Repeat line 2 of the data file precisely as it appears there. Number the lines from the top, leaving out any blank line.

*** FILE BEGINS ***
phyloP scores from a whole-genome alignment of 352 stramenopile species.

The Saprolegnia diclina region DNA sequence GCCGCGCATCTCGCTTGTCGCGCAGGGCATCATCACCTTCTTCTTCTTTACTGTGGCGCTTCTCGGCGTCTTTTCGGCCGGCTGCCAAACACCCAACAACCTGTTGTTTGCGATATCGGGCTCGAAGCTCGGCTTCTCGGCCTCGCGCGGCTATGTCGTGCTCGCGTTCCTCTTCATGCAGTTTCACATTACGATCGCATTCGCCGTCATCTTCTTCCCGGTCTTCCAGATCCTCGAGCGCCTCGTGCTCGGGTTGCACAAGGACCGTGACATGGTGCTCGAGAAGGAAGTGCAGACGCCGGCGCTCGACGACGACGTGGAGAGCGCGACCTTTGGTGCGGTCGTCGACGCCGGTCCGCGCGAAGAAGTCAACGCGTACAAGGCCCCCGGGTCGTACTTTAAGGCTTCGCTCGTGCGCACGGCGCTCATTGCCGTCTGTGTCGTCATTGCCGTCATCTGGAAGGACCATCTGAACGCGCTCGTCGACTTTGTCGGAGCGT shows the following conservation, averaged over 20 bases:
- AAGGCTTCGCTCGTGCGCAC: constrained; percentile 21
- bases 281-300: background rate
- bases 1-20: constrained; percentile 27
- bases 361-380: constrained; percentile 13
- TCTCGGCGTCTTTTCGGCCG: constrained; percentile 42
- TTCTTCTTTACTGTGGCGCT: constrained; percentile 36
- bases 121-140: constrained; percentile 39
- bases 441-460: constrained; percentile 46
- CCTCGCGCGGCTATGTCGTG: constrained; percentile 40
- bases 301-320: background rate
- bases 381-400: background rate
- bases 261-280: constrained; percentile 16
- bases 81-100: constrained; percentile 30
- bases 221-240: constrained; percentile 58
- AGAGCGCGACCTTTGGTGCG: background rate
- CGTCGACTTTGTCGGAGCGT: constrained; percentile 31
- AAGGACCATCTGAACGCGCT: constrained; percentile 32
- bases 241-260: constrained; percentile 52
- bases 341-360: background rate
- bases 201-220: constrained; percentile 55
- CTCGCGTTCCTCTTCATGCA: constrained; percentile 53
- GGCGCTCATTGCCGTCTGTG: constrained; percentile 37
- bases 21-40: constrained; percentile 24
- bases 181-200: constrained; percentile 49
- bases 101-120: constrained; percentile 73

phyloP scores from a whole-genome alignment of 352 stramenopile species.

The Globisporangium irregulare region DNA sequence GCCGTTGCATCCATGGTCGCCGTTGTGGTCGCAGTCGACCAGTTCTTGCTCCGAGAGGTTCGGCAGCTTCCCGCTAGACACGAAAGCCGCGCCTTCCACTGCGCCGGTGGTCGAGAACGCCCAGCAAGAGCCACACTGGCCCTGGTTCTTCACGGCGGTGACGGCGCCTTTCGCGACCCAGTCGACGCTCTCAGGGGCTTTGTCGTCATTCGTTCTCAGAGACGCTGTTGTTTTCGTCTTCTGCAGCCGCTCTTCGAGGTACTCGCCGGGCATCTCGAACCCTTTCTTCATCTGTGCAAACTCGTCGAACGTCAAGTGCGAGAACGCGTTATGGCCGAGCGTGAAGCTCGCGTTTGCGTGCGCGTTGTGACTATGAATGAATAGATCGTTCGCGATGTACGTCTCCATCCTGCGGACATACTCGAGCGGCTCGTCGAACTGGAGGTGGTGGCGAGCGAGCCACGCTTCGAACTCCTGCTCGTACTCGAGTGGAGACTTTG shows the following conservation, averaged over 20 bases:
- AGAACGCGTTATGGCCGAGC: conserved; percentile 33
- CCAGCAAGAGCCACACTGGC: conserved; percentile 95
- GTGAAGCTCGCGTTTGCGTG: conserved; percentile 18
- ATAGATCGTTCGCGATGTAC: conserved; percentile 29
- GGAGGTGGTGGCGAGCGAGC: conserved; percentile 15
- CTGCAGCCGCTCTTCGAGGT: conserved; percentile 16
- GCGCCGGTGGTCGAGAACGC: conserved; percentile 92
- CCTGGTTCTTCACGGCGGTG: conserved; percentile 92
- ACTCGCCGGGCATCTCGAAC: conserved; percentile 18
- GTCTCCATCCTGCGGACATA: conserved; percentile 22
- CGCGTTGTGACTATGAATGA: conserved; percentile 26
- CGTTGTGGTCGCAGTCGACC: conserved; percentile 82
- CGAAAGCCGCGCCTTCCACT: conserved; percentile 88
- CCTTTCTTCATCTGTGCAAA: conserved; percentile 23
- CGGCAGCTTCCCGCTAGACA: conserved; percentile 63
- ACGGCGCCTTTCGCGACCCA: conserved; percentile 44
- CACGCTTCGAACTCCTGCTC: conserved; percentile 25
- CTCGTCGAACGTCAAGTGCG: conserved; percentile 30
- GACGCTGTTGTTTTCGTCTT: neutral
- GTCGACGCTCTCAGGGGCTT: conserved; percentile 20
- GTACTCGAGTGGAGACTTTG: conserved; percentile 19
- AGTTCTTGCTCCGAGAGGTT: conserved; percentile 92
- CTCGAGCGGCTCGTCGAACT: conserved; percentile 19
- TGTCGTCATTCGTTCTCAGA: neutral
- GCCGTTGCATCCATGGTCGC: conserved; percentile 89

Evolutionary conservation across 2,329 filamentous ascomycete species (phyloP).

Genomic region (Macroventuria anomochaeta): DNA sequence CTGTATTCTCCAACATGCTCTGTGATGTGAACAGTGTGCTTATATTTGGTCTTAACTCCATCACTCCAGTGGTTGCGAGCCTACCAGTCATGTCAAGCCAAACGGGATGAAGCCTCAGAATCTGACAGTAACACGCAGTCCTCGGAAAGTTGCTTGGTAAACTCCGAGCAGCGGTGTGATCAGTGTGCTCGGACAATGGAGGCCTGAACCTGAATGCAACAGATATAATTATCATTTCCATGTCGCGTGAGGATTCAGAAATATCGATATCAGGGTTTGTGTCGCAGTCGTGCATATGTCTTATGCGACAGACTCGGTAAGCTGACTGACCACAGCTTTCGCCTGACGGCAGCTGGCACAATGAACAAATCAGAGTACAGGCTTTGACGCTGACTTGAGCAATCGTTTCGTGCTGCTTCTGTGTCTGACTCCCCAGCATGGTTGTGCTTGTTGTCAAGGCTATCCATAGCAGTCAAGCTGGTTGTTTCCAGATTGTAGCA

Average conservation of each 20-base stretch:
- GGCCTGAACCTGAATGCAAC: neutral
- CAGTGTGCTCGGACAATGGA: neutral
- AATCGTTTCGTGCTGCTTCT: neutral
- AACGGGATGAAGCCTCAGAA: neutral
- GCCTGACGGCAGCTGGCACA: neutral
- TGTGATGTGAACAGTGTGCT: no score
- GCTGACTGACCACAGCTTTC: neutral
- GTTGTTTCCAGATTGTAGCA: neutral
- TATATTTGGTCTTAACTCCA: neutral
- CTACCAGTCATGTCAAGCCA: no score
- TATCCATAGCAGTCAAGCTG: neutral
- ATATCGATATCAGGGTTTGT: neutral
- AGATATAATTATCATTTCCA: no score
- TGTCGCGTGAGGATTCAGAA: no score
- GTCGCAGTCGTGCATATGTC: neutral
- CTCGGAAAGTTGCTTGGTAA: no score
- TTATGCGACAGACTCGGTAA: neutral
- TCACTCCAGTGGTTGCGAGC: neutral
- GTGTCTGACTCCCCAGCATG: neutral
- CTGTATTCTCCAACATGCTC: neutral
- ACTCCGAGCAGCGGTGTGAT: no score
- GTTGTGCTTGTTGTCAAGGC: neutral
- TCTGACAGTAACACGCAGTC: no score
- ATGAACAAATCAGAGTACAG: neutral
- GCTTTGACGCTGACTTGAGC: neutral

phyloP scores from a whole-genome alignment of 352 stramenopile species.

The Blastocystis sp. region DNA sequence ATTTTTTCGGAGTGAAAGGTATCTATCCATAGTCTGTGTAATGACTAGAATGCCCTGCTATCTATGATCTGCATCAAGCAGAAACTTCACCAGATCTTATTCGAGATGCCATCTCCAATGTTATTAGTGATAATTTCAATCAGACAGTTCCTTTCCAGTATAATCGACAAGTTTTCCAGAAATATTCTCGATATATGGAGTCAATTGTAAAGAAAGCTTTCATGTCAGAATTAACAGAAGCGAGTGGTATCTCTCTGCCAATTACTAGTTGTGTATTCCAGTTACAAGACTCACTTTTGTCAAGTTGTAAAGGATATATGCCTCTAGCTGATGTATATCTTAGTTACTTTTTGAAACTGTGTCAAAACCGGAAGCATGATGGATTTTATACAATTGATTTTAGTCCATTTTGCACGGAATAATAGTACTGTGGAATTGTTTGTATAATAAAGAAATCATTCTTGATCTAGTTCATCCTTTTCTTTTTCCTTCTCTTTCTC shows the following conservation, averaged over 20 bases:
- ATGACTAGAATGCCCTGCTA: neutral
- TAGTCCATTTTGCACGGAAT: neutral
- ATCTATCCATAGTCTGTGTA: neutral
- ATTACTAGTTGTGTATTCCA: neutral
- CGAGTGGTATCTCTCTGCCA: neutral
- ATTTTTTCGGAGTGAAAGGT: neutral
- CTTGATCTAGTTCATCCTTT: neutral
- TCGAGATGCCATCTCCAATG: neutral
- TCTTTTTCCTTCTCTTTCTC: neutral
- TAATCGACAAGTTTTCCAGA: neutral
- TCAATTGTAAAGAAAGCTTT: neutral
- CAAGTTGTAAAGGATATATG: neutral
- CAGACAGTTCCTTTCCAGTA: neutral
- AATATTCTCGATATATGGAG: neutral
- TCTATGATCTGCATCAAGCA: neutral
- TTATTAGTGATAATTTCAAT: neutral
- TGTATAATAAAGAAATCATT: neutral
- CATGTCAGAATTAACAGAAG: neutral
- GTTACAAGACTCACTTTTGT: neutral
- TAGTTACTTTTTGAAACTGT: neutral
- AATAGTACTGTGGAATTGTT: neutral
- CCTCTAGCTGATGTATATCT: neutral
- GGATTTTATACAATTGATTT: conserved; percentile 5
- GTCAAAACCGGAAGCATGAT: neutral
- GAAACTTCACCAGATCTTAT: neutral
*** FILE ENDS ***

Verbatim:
The Saprolegnia diclina region DNA sequence GCCGCGCATCTCGCTTGTCGCGCAGGGCATCATCACCTTCTTCTTCTTTACTGTGGCGCTTCTCGGCGTCTTTTCGGCCGGCTGCCAAACACCCAACAACCTGTTGTTTGCGATATCGGGCTCGAAGCTCGGCTTCTCGGCCTCGCGCGGCTATGTCGTGCTCGCGTTCCTCTTCATGCAGTTTCACATTACGATCGCATTCGCCGTCATCTTCTTCCCGGTCTTCCAGATCCTCGAGCGCCTCGTGCTCGGGTTGCACAAGGACCGTGACATGGTGCTCGAGAAGGAAGTGCAGACGCCGGCGCTCGACGACGACGTGGAGAGCGCGACCTTTGGTGCGGTCGTCGACGCCGGTCCGCGCGAAGAAGTCAACGCGTACAAGGCCCCCGGGTCGTACTTTAAGGCTTCGCTCGTGCGCACGGCGCTCATTGCCGTCTGTGTCGTCATTGCCGTCATCTGGAAGGACCATCTGAACGCGCTCGTCGACTTTGTCGGAGCGT shows the following conservation, averaged over 20 bases: